In 1317, a priest in Viversel, Belgium, was asked to take the Blessed Sacrament to a man in the village who was ill. The priest entered the house with the Consecrated Host in a Ciborium. He put the Ciborium on a blessed table, and then went over to speak to some members of the patient's family.
Meanwhile, a relative who was in the state of mortal sin, saw the Ciborium and moved by curiosity, removed the cover and held the consecrated Host. The Host began to bleed.
Startled, he threw the Host back into the holy vessel and hurried away.
When the priest went to give Holy Communion to the sick man, he found the Ciborium uncovered and the Host stained with blood.
Uncertain on how to proceed, the priest looked for his bishop and told him of the event. The bishop realized that it was a supernatural manifestation of the Eucharist and for that reason, told him to take the Host to the Church of the Cistercian nuns in Herkenrode.
The Cistercian convent of Herkenrode is near Liege, Belgium, and was founded in the 12th century. Because of the venerable reputation of the religious community, the bishop chose that location. He convinced it was the most suitable place to keep the miraculous Host.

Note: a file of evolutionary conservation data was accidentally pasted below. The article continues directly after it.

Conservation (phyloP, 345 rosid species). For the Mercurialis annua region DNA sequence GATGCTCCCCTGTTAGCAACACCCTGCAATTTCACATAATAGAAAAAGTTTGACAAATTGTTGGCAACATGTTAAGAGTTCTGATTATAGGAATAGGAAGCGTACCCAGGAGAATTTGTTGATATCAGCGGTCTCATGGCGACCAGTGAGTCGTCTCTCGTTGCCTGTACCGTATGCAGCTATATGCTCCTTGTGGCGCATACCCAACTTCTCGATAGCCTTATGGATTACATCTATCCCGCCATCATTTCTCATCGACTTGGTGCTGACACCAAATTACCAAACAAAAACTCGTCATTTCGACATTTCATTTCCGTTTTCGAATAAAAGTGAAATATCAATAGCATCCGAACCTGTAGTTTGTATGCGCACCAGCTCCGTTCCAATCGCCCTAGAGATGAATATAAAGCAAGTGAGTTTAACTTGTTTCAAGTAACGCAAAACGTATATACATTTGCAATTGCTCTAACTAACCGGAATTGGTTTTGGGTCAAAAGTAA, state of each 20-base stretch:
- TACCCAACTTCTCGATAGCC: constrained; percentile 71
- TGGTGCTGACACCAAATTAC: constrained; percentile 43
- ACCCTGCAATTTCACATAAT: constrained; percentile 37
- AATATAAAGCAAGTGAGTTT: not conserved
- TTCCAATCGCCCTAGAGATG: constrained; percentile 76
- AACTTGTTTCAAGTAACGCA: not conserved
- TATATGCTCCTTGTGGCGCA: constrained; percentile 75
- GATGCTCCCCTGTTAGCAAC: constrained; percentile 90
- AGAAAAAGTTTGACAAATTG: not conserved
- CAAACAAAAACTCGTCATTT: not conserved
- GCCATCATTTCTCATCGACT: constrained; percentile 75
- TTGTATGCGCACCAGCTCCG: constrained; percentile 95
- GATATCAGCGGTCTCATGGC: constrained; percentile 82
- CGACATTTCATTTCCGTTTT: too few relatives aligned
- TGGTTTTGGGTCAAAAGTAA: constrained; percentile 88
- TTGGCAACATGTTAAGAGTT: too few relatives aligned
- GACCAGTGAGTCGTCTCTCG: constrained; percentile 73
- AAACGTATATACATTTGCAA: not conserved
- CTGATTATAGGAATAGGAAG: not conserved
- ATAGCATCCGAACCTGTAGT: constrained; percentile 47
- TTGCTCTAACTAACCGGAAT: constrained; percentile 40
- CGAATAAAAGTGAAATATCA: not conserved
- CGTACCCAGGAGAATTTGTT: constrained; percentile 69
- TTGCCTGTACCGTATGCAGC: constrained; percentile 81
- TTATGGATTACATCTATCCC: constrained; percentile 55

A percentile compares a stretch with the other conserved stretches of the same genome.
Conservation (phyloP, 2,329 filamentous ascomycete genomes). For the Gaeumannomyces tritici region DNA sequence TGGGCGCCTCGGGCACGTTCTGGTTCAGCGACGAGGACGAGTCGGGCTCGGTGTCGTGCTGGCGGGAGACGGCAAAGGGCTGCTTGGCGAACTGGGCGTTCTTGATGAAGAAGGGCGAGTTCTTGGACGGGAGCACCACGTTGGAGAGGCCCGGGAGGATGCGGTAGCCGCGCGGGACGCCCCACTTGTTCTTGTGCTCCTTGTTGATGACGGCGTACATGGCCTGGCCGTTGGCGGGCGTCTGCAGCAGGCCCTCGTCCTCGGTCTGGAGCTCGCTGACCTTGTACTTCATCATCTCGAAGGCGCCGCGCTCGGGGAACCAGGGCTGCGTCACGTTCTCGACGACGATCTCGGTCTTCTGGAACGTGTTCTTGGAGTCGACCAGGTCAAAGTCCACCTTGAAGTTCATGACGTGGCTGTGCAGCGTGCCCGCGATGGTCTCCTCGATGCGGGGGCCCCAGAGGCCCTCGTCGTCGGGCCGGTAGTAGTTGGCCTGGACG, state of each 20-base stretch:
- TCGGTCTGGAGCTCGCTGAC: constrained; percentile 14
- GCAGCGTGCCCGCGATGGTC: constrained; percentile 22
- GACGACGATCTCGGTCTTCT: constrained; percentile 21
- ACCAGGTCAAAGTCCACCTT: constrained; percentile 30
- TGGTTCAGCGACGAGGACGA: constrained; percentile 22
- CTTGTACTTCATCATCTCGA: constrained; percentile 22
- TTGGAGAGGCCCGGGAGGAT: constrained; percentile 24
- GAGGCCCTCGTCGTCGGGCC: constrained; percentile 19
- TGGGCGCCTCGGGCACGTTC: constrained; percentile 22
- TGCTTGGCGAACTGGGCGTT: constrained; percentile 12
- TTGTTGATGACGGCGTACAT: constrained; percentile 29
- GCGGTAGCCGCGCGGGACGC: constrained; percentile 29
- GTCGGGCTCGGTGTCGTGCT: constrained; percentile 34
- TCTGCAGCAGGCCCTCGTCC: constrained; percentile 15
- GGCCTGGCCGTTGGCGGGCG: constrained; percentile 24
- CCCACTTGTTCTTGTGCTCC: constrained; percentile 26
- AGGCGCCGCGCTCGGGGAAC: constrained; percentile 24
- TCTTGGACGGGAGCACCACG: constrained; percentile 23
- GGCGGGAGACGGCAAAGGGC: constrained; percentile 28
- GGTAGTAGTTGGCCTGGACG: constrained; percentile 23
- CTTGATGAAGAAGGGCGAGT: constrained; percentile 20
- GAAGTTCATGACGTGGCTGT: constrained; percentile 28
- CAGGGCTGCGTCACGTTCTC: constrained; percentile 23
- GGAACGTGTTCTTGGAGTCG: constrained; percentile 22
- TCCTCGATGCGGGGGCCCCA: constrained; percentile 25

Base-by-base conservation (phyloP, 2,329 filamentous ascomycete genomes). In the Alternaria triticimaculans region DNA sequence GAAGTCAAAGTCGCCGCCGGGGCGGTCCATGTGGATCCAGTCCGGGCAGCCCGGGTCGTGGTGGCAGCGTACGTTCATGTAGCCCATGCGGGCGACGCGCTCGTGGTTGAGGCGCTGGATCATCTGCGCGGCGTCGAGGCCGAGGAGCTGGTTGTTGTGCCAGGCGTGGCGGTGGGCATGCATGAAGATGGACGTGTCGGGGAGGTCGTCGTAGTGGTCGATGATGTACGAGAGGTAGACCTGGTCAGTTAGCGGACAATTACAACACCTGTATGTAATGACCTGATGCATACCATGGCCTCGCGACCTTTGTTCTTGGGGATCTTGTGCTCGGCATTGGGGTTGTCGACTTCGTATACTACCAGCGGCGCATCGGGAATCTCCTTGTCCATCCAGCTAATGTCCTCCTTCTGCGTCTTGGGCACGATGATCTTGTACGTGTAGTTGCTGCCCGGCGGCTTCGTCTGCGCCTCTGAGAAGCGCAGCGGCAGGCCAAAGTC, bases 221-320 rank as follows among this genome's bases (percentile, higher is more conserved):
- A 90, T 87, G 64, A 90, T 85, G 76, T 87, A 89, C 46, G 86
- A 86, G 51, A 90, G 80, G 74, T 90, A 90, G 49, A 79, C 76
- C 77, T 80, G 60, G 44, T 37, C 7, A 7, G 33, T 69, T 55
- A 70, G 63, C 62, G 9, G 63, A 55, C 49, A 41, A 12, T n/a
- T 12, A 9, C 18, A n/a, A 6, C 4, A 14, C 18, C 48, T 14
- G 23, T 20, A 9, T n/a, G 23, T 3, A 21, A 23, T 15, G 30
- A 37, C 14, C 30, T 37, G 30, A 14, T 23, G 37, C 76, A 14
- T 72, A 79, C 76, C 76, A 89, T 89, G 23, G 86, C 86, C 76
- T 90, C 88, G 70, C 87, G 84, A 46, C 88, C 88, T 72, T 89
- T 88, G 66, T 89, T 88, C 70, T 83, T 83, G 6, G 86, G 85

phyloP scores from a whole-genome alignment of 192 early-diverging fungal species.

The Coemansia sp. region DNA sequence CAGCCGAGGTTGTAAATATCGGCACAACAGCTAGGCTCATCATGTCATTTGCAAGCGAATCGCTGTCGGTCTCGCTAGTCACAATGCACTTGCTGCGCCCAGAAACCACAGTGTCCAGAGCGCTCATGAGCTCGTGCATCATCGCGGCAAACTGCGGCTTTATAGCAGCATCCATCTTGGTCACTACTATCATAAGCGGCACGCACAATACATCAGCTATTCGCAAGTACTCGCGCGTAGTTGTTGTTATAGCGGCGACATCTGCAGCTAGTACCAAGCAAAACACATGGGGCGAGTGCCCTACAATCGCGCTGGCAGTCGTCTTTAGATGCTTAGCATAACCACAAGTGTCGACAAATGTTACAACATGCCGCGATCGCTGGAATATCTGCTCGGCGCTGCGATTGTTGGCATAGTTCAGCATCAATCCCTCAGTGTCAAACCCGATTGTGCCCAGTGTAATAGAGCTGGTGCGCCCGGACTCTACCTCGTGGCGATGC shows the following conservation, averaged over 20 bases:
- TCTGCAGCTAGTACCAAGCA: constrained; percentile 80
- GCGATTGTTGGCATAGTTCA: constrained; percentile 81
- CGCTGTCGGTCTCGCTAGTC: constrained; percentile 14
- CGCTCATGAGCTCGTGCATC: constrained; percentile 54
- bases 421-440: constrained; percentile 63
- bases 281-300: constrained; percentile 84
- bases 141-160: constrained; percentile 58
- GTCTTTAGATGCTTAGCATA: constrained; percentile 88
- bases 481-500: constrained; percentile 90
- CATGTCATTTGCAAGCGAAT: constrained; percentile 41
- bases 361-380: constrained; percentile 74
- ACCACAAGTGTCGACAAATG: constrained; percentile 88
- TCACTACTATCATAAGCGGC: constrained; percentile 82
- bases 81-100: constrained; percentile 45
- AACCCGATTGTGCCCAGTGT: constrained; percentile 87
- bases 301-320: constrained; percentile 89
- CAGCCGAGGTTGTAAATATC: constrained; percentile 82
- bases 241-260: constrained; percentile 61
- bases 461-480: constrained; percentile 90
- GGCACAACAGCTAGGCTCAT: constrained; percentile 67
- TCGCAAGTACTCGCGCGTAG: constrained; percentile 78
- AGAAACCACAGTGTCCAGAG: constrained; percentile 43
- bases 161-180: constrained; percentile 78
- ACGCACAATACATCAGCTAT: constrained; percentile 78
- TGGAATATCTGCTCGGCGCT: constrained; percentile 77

The priest went to the Convent and as soon he arrived, described what had happened to the nuns. Then, together they entered the church and approached the altar.
When the priest opened the tabernacle, he had a vision of Christ crowned with thorns. The vision was also seen by the people. Our Lord seemed to give a special sign that He wished the Host to remain there.
Because of this vision and the presence of the Miraculous Host, Herkenrode became one of the most famous places of pilgrimage in Belgium.
The Sacred Host of Herkenrode remained in the Church until 1796, when the when the nuns were expelled from the convent by the French Revolution.
In that terrible crisis, the Host was entrusted to the care of different families, and was finally hidden in a metal box embedded in the kitchen wall. In 1804, the Host was removed from its hiding place and carried in solemn procession to the Cathedral of St. Quentin in Hasselt.
This church has beautiful Gothic architecture and was built in the fourteenth century. Its walls are decorated with impressive sixteenth and seventeenth century paintings, which illustrate the events in the story of the miracle.
But far more important than the building and the beauty of the Cathedral of Hasselt is the Reliquary with the Sacred Host of the remarkable Eucharistic miracle that occurred in 1317, which is perfectly preserved without any chemical ingredient. The Reliquary was placed on a special altar to receive the veneration of the faithful.